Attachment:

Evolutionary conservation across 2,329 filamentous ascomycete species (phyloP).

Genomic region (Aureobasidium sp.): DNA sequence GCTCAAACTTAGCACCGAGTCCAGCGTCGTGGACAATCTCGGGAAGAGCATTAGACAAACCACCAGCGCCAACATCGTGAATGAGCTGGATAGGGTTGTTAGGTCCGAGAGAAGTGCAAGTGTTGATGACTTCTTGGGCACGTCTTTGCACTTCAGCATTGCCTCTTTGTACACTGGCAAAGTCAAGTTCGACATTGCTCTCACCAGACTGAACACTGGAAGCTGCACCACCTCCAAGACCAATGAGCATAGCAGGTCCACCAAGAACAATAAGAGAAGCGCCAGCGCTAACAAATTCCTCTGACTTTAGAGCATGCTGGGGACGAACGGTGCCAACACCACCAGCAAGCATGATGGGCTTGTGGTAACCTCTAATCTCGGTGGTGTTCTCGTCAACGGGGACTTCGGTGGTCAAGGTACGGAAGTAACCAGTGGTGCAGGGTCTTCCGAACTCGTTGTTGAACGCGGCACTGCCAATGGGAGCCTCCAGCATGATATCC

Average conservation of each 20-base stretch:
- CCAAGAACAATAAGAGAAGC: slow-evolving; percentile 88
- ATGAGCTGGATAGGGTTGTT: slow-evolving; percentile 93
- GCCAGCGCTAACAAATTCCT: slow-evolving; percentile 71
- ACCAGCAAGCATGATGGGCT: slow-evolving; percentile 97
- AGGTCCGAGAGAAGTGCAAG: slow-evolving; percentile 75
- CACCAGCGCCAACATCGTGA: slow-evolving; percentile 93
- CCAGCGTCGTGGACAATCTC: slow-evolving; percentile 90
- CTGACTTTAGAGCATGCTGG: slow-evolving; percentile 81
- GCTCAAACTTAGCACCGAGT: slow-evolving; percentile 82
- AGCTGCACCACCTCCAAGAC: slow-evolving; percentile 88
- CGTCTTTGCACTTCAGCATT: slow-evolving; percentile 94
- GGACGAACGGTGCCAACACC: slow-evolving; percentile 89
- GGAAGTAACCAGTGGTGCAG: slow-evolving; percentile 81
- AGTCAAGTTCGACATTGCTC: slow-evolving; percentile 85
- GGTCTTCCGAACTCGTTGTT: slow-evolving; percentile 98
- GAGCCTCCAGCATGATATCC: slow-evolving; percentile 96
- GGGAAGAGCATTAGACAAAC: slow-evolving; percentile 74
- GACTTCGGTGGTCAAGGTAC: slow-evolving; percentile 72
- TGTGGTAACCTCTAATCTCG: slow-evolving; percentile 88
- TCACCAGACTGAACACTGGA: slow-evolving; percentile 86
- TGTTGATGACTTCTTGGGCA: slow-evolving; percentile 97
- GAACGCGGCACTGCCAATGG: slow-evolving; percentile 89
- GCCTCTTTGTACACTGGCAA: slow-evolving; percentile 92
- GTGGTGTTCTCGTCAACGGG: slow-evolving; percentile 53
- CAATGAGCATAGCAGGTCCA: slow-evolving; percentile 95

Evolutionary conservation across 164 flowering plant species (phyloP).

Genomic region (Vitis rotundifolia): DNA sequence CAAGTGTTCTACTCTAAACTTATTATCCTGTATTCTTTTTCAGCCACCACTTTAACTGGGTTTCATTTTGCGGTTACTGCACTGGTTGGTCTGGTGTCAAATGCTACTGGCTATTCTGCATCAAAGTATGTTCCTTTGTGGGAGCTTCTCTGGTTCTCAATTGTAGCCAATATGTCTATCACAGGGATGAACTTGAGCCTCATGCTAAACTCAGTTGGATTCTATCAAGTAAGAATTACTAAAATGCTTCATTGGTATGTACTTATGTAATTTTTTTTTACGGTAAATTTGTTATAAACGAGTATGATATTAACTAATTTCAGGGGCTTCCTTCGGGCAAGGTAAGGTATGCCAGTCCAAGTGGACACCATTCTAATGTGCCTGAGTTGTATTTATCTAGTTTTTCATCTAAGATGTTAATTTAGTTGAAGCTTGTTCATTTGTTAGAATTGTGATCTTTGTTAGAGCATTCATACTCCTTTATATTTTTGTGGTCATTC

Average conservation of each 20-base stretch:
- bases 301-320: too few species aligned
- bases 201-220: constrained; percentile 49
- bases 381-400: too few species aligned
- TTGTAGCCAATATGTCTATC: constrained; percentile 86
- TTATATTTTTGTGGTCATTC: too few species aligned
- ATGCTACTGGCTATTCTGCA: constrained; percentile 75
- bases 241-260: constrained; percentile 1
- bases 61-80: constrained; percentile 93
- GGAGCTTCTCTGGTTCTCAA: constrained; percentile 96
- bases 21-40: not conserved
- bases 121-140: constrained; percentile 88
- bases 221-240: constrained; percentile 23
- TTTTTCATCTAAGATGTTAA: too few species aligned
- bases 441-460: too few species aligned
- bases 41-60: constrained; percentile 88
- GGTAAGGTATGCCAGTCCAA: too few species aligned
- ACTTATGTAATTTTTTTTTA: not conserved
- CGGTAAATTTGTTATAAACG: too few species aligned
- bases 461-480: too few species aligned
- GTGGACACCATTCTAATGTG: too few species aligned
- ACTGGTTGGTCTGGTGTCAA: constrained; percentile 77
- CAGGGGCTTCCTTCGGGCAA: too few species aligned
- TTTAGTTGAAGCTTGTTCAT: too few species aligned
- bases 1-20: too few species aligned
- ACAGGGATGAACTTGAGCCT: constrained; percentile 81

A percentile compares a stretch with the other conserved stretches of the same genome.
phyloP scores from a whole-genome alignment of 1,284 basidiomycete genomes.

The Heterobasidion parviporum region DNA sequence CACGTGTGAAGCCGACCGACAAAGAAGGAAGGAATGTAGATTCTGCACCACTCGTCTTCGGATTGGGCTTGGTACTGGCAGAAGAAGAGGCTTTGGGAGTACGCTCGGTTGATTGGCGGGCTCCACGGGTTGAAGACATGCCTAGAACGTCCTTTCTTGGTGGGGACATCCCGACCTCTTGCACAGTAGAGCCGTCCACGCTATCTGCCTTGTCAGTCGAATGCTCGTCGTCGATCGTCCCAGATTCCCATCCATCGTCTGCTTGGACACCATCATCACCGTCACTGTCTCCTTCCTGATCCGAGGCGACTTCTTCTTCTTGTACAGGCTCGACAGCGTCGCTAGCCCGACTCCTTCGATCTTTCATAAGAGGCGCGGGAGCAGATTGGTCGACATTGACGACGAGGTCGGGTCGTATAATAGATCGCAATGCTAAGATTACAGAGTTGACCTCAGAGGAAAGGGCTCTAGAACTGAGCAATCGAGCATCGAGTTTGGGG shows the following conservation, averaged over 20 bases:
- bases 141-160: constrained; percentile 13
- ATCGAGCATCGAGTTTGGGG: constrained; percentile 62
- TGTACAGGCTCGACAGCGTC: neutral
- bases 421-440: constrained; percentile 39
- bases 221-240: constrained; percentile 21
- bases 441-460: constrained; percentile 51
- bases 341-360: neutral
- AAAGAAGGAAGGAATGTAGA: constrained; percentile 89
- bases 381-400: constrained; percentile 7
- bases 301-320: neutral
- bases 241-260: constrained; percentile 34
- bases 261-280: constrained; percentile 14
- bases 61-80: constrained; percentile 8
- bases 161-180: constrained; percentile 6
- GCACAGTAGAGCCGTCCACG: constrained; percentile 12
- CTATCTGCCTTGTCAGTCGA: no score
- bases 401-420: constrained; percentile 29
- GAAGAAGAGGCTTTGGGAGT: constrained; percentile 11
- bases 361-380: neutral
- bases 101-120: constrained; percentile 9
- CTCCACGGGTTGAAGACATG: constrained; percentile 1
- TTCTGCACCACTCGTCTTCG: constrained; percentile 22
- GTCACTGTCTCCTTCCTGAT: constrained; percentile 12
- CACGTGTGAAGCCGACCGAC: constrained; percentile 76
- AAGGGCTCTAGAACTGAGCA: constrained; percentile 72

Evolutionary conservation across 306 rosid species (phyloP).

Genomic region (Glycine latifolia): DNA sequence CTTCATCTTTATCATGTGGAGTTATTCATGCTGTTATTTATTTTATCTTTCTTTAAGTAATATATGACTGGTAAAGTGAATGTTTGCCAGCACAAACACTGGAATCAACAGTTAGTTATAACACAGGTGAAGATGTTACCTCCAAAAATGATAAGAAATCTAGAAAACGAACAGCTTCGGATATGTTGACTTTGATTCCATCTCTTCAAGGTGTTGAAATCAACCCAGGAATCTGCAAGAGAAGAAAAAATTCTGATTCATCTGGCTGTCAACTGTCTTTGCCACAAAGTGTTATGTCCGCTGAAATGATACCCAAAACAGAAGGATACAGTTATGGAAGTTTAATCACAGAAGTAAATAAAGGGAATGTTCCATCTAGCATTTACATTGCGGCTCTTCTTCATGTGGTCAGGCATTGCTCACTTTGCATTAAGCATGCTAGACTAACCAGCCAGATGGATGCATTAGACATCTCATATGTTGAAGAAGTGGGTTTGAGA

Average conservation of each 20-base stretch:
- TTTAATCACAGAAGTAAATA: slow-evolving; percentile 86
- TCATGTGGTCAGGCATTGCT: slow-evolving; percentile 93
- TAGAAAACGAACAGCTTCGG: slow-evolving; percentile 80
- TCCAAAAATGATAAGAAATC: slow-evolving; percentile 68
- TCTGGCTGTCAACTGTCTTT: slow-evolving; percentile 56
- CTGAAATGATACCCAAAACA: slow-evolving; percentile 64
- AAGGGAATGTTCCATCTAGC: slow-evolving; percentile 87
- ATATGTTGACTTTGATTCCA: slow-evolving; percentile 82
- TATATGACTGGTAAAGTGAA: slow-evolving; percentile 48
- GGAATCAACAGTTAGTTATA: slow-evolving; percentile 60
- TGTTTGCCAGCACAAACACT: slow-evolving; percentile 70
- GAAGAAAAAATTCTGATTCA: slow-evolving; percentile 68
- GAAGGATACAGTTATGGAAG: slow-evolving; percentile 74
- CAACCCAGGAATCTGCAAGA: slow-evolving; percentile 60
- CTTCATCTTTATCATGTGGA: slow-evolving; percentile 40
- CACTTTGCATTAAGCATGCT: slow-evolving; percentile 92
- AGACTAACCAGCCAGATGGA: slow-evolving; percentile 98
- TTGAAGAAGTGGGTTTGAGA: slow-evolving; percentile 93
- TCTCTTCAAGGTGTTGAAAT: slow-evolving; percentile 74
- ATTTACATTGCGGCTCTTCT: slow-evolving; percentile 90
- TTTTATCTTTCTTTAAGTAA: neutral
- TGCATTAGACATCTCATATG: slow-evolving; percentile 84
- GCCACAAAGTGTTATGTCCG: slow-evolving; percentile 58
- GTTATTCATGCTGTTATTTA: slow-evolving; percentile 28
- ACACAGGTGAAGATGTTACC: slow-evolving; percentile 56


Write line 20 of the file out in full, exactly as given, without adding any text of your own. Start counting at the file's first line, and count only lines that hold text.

- GGGAAGAGCATTAGACAAAC: slow-evolving; percentile 74